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Today I talk about one of the latest technology trends, the Square reader and digital payments.

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For my full thoughts, please listen to the podcast.

Summary of Topics covered:

My digital trend spidey senses are tingling.

People often ask, what’s the next big thing? Sometimes I don’t know.

But sometimes…
– Something intrigues me
– I see it in Wired
– I’m curious about it
– It makes sense
– Big names around it
– Then I want one

The topic of the podcast is the rapidly evolving digital payments space, basically the ability to pay for things other than with cash.

— Note from Jim —
The interesting part is I recorded this on Tuesday 5/24, mostly based on articles I had seen on the Square. Then on May 26th, Google rolled out its highly anticipated mobile-payments system, there were tons of links around the story, including one I must have missed around Visa announcing their Digital Wallet.

By Friday May 27, “PayPal had sued Google, alleging that two of the search titan’s senior executives who had previously worked at PayPal violated their contracts, and in one case actually stole confidential PayPal information and shared it with Google and other companies.”

So on one hand, this stuff has been brewing for some time, and I know that.

On the other hand, I feel that it has risen to the point of public awareness (at least for those like me that are on tech sites like Wired every day), to the point where Wired offered up a Near Field Communications FAQ.

The Square reader
For me recently, it started with the Square reader. It’s a small device attaches to iPhone, and lets merchants accept credit cards.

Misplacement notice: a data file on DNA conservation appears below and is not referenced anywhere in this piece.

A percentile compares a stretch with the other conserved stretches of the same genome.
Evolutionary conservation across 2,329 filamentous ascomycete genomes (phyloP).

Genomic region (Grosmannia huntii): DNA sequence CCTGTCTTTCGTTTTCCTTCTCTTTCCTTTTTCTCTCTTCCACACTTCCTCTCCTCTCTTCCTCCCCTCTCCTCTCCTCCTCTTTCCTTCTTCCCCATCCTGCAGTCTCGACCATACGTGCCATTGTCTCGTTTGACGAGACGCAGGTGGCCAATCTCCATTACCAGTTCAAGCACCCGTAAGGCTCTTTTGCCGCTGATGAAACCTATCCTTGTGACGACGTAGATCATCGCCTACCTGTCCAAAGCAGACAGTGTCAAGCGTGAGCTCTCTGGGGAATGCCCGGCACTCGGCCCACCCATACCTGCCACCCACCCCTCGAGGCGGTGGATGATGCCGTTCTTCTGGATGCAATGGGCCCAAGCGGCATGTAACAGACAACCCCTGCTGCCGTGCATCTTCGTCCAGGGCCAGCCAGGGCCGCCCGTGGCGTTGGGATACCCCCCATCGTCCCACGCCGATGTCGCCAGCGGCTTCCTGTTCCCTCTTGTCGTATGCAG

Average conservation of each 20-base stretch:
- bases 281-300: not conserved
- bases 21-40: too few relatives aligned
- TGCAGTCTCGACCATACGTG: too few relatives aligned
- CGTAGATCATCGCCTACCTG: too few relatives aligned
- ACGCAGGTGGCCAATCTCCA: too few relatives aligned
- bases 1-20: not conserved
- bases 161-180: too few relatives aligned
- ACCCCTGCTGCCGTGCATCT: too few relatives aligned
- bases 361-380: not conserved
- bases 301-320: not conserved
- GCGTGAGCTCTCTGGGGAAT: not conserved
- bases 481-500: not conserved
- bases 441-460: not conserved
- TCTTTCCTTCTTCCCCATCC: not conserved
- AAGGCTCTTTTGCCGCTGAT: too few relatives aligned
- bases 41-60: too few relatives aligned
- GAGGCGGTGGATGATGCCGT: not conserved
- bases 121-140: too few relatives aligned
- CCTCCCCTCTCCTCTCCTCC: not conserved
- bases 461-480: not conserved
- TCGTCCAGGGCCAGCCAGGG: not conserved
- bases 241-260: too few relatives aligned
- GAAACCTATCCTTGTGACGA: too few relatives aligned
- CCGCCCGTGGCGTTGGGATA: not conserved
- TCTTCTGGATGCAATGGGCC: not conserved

It was founded by Jack Dorsey of Twitter, who took the simple idea of quick communication, and grew it to 200 million users. Right now as of May, they have shipped 500,000 Square readers and the company has hit the milestone of booking $3 million in a single day.

This is according to one of my favorite Wired writers, Jason Tanz, who interviewed Dorsey in the latest issue of Wired, Twitter Cofounder Takes On the Credit Card Biz.

Why is this a great business?
– Getting an account is hard to do (merchant account, red tape – 4 weeks)
– There are several high fees (4 different sources)
– It fills an untapped need
– It’s linked with a burgeoning technology — Global smartphone shipments increased 74% from 2009 to 2010.

What is Square’s next step?
– They recently announced Square Register
– Helps merchants, lower fees, track inventory
– It collects lots of data, and as geeks and techies and marketers, we know data is good

What’s the marketing angle?

While I’m all for business models and metrics, sometimes having something that is just darn cool can give you a lift. If you are one of 100 artists at a show, and you can accept credit cards with your smartphone on the fly with a device few people has seen, that has to count for a little something.

But mostly, there are many people that came to mind for me that could use it:

Fund raising
Artists
Friends at a dinner or away for the weekend or bachelor party
Betting
Every pretzel guy in New York
Musicians
Designers
Selling your car
Yard sale
Mow the lawn

Sadly, when I looked for a demo of the Square, I found the video above by Kevin Rose (an investor). He basically steals my thunder by showing how it works — before it even came out — and listing many of the options I did. But you instantly get the idea of what Square does.

This is going to be the GREATEST THING EVER

until…

Near Field Communication, or NFC, starts taking hold.

This goes Square one better by not even requiring the use of the small dongle that fits into the earphone jack.

Major players like Visa and Google and Samsung are already hard at work. And what about our friends at Apple? Will we see this in the iPhone 5?

Sarah Clark of SJB Research and Near Field Communications World, told Wired.com recently ‘Apple is undeniably working on this, and they have some very interesting patent applications that show that they are serious about it,’ Clark said. ‘If Apple puts NFC into the iPhone, that’s going to be Day One of the commercial marketplace for NFC technology.’

Finally, I sum up the podcast by giving users a business idea around this (you’ll have to listen to hear what it is).

And if you run with the idea and do well, slip me a little bonus — straight cash please.

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